Ali introduced the subject of alternative accommodations, and mentioned Hyatt’s $15 million investment in luxury rental company Onefinestay, which sold to Accor in April 2016.
“We got our money back,” Hoplamazian inserted.
“What do you think is missing [in alternative accommodations]?” Ali continued.
“What isn’t missing is demand,” Hoplamazian said. “We see a real demand for the home option and alternative accommodation types. However, the regulatory environment changed really quickly.”
“It hasn’t hurt Airbnb,” Ali replied.
“I’m not sure that is true,” Hoplamazian said. “There is documented decline in Airbnb’s inventory in markets affected by regulations.” Hoplamazian added that many of the hardest regulations haven’t happened yet as in New York’s new restrictions are set to begin in 2019.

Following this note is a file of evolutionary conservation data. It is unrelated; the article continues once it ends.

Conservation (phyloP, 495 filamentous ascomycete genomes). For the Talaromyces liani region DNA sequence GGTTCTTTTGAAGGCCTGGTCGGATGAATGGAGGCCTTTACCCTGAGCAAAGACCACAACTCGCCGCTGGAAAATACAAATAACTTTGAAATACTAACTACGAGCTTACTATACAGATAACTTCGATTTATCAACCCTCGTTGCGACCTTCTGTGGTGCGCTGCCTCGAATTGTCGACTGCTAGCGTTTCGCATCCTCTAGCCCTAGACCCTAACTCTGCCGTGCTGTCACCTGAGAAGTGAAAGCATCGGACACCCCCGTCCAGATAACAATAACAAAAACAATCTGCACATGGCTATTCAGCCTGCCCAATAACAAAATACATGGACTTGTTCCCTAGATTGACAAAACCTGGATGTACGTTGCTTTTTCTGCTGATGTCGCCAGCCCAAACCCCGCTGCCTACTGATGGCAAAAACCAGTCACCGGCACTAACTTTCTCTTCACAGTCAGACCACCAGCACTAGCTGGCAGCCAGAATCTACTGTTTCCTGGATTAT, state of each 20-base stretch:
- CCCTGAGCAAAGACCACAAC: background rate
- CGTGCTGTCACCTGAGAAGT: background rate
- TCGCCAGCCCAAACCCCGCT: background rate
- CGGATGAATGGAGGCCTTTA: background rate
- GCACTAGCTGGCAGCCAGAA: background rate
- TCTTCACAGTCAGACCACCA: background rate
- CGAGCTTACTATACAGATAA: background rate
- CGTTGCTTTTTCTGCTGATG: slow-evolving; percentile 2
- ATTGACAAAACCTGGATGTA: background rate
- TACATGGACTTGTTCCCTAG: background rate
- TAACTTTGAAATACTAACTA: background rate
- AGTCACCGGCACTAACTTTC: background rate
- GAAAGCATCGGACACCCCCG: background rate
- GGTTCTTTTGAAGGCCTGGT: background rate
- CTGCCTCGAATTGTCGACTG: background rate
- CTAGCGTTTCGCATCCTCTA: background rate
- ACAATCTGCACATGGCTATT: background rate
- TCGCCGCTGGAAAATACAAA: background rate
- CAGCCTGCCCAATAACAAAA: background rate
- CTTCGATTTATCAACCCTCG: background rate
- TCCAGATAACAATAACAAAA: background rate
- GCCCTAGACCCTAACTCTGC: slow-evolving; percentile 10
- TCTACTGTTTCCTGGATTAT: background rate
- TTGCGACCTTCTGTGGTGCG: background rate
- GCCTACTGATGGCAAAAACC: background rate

The hotel CEO also discussed Hyatt’s investment in Oasis and what the company has learned about vacation rentals from these businesses. “We are high on companies that have control over the inventory,” he said.
“I believe we will see consolidation of platforms that don’t have control over inventory” Hoplamazian added. “But you have to have control over the inventory.” He acknowledged that these businesses are harder to scale and more expensive to operate.
“We’ve learned a lot from the B2B and B2C sides of this business, and we see more opportunity in B2C; and we are going to continue to look at this business on the home front.”
Hoplamazian and Ali also discussed the increase in short-term rental regulations. “Reality is coming to roost in the regulatory environment,” Hoplamazian said.